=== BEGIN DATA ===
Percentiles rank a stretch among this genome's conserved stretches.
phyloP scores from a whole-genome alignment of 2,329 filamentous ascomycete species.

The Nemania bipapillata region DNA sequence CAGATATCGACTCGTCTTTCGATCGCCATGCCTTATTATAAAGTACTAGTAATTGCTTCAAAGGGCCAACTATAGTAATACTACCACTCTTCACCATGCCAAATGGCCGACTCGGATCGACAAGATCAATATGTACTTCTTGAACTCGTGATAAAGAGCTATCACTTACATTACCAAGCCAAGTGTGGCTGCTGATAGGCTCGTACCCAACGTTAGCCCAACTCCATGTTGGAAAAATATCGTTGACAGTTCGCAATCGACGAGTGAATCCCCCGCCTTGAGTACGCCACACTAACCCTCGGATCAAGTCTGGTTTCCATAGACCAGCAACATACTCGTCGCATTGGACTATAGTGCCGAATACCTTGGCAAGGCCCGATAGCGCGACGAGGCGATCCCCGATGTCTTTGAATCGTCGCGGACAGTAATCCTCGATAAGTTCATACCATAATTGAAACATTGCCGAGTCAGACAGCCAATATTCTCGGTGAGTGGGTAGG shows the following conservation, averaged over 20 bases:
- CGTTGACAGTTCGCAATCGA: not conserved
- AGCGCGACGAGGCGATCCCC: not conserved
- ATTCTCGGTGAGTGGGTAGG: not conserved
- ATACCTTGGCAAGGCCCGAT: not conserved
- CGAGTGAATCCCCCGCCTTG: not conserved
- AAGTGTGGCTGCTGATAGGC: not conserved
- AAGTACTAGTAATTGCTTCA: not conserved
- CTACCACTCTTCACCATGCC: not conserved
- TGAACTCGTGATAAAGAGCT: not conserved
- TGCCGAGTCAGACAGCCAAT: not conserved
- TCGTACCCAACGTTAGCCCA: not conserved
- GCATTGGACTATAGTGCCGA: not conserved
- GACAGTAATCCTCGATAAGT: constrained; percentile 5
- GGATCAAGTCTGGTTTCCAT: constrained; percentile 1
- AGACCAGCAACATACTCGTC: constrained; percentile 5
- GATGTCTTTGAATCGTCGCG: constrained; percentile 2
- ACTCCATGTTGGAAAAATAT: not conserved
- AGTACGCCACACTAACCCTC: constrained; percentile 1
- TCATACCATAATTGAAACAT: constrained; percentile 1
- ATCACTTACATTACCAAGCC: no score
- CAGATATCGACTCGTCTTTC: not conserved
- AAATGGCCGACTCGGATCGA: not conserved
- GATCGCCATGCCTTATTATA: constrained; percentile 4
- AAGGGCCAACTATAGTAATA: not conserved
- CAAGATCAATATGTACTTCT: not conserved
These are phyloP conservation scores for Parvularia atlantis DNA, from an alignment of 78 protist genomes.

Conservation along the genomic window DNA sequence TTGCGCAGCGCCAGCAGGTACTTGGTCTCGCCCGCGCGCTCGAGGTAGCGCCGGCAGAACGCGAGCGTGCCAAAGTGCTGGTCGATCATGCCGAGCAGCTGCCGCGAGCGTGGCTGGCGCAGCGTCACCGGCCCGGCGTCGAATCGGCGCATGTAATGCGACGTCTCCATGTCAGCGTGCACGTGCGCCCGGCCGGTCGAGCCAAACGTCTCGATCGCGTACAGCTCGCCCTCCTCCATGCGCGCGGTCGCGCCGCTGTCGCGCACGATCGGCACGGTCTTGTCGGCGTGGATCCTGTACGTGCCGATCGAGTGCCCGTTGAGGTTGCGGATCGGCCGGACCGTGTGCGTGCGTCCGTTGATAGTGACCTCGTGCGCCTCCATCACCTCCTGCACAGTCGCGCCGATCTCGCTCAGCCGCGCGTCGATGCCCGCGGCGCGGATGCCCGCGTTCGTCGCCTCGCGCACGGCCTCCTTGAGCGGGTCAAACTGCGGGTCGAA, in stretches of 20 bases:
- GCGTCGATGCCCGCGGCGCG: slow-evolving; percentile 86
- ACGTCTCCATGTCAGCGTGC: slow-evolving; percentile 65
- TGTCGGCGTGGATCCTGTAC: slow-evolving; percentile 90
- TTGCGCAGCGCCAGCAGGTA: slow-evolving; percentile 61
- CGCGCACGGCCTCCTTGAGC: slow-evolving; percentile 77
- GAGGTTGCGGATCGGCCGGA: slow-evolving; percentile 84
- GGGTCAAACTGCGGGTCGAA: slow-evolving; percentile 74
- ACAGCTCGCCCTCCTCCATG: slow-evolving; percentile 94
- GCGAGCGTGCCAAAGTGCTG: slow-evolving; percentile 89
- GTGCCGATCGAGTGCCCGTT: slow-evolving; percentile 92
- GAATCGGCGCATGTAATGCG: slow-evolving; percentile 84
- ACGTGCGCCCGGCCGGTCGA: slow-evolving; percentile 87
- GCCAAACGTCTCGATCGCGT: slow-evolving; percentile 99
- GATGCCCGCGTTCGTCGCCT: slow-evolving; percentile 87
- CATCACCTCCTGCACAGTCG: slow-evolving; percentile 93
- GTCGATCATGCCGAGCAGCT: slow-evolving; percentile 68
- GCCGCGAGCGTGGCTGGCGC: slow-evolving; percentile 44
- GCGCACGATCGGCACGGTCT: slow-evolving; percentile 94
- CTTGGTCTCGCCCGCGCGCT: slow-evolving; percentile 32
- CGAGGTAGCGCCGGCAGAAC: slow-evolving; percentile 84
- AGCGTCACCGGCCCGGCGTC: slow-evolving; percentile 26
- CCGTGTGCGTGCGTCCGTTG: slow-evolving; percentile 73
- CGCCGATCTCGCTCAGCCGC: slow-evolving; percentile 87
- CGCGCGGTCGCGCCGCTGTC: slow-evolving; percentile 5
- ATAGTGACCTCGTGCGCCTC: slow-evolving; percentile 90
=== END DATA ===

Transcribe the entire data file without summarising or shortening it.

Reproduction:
Percentiles rank a stretch among this genome's conserved stretches.
phyloP scores from a whole-genome alignment of 2,329 filamentous ascomycete species.

The Nemania bipapillata region DNA sequence CAGATATCGACTCGTCTTTCGATCGCCATGCCTTATTATAAAGTACTAGTAATTGCTTCAAAGGGCCAACTATAGTAATACTACCACTCTTCACCATGCCAAATGGCCGACTCGGATCGACAAGATCAATATGTACTTCTTGAACTCGTGATAAAGAGCTATCACTTACATTACCAAGCCAAGTGTGGCTGCTGATAGGCTCGTACCCAACGTTAGCCCAACTCCATGTTGGAAAAATATCGTTGACAGTTCGCAATCGACGAGTGAATCCCCCGCCTTGAGTACGCCACACTAACCCTCGGATCAAGTCTGGTTTCCATAGACCAGCAACATACTCGTCGCATTGGACTATAGTGCCGAATACCTTGGCAAGGCCCGATAGCGCGACGAGGCGATCCCCGATGTCTTTGAATCGTCGCGGACAGTAATCCTCGATAAGTTCATACCATAATTGAAACATTGCCGAGTCAGACAGCCAATATTCTCGGTGAGTGGGTAGG shows the following conservation, averaged over 20 bases:
- CGTTGACAGTTCGCAATCGA: not conserved
- AGCGCGACGAGGCGATCCCC: not conserved
- ATTCTCGGTGAGTGGGTAGG: not conserved
- ATACCTTGGCAAGGCCCGAT: not conserved
- CGAGTGAATCCCCCGCCTTG: not conserved
- AAGTGTGGCTGCTGATAGGC: not conserved
- AAGTACTAGTAATTGCTTCA: not conserved
- CTACCACTCTTCACCATGCC: not conserved
- TGAACTCGTGATAAAGAGCT: not conserved
- TGCCGAGTCAGACAGCCAAT: not conserved
- TCGTACCCAACGTTAGCCCA: not conserved
- GCATTGGACTATAGTGCCGA: not conserved
- GACAGTAATCCTCGATAAGT: constrained; percentile 5
- GGATCAAGTCTGGTTTCCAT: constrained; percentile 1
- AGACCAGCAACATACTCGTC: constrained; percentile 5
- GATGTCTTTGAATCGTCGCG: constrained; percentile 2
- ACTCCATGTTGGAAAAATAT: not conserved
- AGTACGCCACACTAACCCTC: constrained; percentile 1
- TCATACCATAATTGAAACAT: constrained; percentile 1
- ATCACTTACATTACCAAGCC: no score
- CAGATATCGACTCGTCTTTC: not conserved
- AAATGGCCGACTCGGATCGA: not conserved
- GATCGCCATGCCTTATTATA: constrained; percentile 4
- AAGGGCCAACTATAGTAATA: not conserved
- CAAGATCAATATGTACTTCT: not conserved
These are phyloP conservation scores for Parvularia atlantis DNA, from an alignment of 78 protist genomes.

Conservation along the genomic window DNA sequence TTGCGCAGCGCCAGCAGGTACTTGGTCTCGCCCGCGCGCTCGAGGTAGCGCCGGCAGAACGCGAGCGTGCCAAAGTGCTGGTCGATCATGCCGAGCAGCTGCCGCGAGCGTGGCTGGCGCAGCGTCACCGGCCCGGCGTCGAATCGGCGCATGTAATGCGACGTCTCCATGTCAGCGTGCACGTGCGCCCGGCCGGTCGAGCCAAACGTCTCGATCGCGTACAGCTCGCCCTCCTCCATGCGCGCGGTCGCGCCGCTGTCGCGCACGATCGGCACGGTCTTGTCGGCGTGGATCCTGTACGTGCCGATCGAGTGCCCGTTGAGGTTGCGGATCGGCCGGACCGTGTGCGTGCGTCCGTTGATAGTGACCTCGTGCGCCTCCATCACCTCCTGCACAGTCGCGCCGATCTCGCTCAGCCGCGCGTCGATGCCCGCGGCGCGGATGCCCGCGTTCGTCGCCTCGCGCACGGCCTCCTTGAGCGGGTCAAACTGCGGGTCGAA, in stretches of 20 bases:
- GCGTCGATGCCCGCGGCGCG: slow-evolving; percentile 86
- ACGTCTCCATGTCAGCGTGC: slow-evolving; percentile 65
- TGTCGGCGTGGATCCTGTAC: slow-evolving; percentile 90
- TTGCGCAGCGCCAGCAGGTA: slow-evolving; percentile 61
- CGCGCACGGCCTCCTTGAGC: slow-evolving; percentile 77
- GAGGTTGCGGATCGGCCGGA: slow-evolving; percentile 84
- GGGTCAAACTGCGGGTCGAA: slow-evolving; percentile 74
- ACAGCTCGCCCTCCTCCATG: slow-evolving; percentile 94
- GCGAGCGTGCCAAAGTGCTG: slow-evolving; percentile 89
- GTGCCGATCGAGTGCCCGTT: slow-evolving; percentile 92
- GAATCGGCGCATGTAATGCG: slow-evolving; percentile 84
- ACGTGCGCCCGGCCGGTCGA: slow-evolving; percentile 87
- GCCAAACGTCTCGATCGCGT: slow-evolving; percentile 99
- GATGCCCGCGTTCGTCGCCT: slow-evolving; percentile 87
- CATCACCTCCTGCACAGTCG: slow-evolving; percentile 93
- GTCGATCATGCCGAGCAGCT: slow-evolving; percentile 68
- GCCGCGAGCGTGGCTGGCGC: slow-evolving; percentile 44
- GCGCACGATCGGCACGGTCT: slow-evolving; percentile 94
- CTTGGTCTCGCCCGCGCGCT: slow-evolving; percentile 32
- CGAGGTAGCGCCGGCAGAAC: slow-evolving; percentile 84
- AGCGTCACCGGCCCGGCGTC: slow-evolving; percentile 26
- CCGTGTGCGTGCGTCCGTTG: slow-evolving; percentile 73
- CGCCGATCTCGCTCAGCCGC: slow-evolving; percentile 87
- CGCGCGGTCGCGCCGCTGTC: slow-evolving; percentile 5
- ATAGTGACCTCGTGCGCCTC: slow-evolving; percentile 90